This is a big difference with Den Bosch. "I was around the club for years, but you don't pay much attention your surroundings. Teammates who have always played in Den Bosch hardly ever talked about how beautiful it was there."
Club culture is not as big in England as it is in the Netherlands, but De Leeuw did notice that the culture is growing. "Surbiton is seen as a fun club. Everyone sticks around, while at some other clubs they go home after showering. At Surbiton, everyone mixes and talks regardless of which team you play in. Then suddenly someone starts singing and they all jump on the tables to dance!
At the club, everyone has a nickname and their own number. Because of my last name, my nickname is ‘Lion’. Whenever I jump on someone's back they all sing: ‘he's got a lion on his back’. It’s funny."
Game day usually ends up with the team out in the city. It didn’t go so well for De Leeuw the first time. "I lost my wallet in the taxi. I also lost my ID and had to go to the embassy for a new one. I got it a day before departure to Barcelona where we were playing in the EHL."
In Spain, Surbiton qualified for the FINAL8 against Bloemendaal, but due to the coronavirus pandemic, the most important European club tournament has been postponed until October. The virus also caused the English league to end prematurely. The regular season was completed, but the cancellation of the play-offs was a heavy blow.
"It’s a pity, because I would have liked to play play-offs," says De Leeuw. "We were proclaimed champion three weeks ago. We haven't been able to celebrate it yet. We have to wait a little longer, probably until August or September, when we will celebrate twice as hard."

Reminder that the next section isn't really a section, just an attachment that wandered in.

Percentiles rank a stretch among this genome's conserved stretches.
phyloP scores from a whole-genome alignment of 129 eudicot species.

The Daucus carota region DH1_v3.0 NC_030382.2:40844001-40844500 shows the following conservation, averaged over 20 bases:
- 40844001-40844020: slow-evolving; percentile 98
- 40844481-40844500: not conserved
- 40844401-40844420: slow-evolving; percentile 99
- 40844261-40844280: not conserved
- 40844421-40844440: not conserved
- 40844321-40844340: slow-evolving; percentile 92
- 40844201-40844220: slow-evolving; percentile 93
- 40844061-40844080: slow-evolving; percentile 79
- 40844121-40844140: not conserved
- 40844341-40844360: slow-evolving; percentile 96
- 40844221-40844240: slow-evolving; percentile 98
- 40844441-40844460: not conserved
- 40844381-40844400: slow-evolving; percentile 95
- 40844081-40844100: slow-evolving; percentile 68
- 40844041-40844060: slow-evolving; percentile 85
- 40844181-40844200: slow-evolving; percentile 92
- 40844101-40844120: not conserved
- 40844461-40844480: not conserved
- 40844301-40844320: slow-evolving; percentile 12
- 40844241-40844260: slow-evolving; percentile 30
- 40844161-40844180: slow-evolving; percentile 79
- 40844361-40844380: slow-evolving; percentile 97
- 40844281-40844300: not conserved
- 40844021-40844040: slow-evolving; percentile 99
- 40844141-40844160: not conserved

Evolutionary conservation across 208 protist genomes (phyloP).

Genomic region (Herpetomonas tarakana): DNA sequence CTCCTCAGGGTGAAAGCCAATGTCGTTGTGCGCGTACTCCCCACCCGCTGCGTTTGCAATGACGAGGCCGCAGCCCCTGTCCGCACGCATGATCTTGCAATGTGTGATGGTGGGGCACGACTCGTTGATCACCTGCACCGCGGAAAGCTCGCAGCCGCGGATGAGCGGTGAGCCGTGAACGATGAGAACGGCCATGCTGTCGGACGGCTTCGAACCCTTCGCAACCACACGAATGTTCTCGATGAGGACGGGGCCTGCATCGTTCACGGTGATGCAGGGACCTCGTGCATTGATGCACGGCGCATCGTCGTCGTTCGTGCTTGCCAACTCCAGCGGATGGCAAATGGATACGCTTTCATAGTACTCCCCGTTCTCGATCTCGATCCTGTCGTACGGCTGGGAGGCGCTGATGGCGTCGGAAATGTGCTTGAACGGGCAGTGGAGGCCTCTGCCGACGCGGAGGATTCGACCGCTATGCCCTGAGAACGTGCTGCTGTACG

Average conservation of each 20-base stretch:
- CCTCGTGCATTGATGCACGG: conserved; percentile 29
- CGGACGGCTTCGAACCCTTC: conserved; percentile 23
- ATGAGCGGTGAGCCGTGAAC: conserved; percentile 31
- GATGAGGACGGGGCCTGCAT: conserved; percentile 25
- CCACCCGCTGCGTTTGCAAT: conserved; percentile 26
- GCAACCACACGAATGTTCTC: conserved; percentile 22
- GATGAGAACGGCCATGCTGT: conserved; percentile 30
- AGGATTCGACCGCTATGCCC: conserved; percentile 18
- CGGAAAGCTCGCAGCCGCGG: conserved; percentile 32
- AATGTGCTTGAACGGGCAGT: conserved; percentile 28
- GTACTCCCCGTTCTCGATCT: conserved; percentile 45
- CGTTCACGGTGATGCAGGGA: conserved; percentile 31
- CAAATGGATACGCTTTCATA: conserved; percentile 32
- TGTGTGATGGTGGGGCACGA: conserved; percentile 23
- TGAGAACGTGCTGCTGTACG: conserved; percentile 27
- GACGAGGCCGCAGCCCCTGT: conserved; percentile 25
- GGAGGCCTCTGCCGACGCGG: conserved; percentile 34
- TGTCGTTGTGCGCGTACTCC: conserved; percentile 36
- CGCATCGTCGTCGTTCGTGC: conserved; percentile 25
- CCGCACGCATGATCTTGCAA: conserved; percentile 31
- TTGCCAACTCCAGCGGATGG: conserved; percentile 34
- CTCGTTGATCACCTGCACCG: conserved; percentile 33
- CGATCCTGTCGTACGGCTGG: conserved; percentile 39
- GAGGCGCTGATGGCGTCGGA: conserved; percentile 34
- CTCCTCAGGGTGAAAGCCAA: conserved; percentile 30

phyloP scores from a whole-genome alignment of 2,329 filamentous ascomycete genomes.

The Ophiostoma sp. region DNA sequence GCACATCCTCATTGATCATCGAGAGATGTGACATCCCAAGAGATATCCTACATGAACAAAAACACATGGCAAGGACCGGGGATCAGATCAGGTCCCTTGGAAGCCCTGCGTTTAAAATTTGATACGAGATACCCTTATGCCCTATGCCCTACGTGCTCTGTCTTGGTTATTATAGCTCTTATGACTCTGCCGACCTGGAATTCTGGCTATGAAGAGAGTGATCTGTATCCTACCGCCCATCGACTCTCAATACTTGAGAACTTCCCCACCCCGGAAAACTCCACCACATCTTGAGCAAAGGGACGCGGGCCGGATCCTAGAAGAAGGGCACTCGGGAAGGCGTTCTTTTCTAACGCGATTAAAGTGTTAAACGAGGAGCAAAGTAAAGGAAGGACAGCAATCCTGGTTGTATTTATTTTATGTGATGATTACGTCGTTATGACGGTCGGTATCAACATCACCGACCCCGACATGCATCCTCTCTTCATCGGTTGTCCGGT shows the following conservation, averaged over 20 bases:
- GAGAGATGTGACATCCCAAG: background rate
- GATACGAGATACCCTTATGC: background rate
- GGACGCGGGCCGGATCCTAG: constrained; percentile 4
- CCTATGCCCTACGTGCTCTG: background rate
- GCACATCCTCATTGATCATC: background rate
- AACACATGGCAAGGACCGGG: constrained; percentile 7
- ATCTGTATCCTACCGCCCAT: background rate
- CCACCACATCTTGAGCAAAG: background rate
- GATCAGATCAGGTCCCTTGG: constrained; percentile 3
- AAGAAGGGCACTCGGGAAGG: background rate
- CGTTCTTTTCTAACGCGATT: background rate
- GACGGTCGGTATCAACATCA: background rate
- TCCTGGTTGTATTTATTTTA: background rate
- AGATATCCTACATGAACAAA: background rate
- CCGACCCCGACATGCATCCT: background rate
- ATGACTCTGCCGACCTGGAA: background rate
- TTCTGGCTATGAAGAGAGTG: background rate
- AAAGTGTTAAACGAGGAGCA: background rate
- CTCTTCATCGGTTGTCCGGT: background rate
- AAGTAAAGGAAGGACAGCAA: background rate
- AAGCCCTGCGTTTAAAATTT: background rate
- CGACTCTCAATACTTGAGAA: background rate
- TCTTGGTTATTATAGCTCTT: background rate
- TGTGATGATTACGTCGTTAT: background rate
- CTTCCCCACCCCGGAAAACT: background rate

Surbiton finished top after eighteen league matches with a six-point lead over Hampstead & Westminster. In a league that is often characterized as physical and defensive, Surbiton scored 93 goals, no less than twenty more goals than the second-highest scoring team.
"We didn’t play with caution or hesitation," said the midfielder, who counted six current British internationals, including Harry Gibson, Zach Wallace and Alan Forsyth, among his teammates. "As soon as we had the ball, we went forward very quickly. We had a good counter, because we had fast, capable players. We played the technical part of the game very well. Other teams had to rely more on passing than on individual skill.
The English game is a bit more physical. I had to get used to that. The whistle is also slower in England than in the Netherlands. Fouls that I thought were yellow were only given a warning. I also had to get used to the English terminology, but I quickly mastered that. And I wasn't used to playing with three at the back. In the beginning I was exhausted after the first quarter!"
De Leeuw is now back in the Netherlands and is training with Den Bosch. He wants to play in the Netherlands next season. "I want to finish school and then go to college. When I have finished my studies, I want to return to England, because this season gave me the taste for more. It's cool to play abroad. "